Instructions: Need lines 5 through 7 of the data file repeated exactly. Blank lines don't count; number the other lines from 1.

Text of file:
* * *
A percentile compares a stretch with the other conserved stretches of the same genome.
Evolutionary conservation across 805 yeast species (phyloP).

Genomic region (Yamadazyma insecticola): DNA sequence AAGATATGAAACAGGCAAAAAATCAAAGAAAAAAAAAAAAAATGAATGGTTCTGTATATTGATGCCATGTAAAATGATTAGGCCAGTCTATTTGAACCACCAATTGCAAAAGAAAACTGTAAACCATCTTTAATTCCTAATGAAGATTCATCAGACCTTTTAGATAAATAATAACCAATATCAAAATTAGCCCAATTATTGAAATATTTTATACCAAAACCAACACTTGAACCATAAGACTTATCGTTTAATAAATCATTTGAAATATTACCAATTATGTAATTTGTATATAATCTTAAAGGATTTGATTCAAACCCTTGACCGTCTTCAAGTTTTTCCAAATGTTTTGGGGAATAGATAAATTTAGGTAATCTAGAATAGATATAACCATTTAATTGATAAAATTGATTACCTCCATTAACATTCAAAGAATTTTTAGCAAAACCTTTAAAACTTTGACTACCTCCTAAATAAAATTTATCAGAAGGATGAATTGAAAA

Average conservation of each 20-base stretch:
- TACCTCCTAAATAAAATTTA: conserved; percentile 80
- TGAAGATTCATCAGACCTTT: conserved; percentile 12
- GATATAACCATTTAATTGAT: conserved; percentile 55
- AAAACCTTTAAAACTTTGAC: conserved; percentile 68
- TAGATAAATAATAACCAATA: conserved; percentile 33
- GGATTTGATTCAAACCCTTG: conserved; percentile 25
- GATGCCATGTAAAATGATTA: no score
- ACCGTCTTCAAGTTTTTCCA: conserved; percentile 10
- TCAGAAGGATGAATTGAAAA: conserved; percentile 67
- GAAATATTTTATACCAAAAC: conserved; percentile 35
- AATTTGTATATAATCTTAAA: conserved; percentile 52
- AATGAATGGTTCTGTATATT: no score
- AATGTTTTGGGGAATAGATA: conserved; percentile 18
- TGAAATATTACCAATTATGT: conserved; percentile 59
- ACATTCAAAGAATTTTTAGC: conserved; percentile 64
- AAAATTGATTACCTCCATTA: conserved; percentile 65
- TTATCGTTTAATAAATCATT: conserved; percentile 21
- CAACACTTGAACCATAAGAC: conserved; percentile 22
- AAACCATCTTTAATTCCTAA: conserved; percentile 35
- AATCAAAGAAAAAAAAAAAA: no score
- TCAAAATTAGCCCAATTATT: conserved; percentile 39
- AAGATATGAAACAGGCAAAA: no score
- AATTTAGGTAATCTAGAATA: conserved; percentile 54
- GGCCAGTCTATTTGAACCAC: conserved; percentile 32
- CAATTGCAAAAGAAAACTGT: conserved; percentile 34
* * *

- TACCTCCTAAATAAAATTTA: conserved; percentile 80
- TGAAGATTCATCAGACCTTT: conserved; percentile 12
- GATATAACCATTTAATTGAT: conserved; percentile 55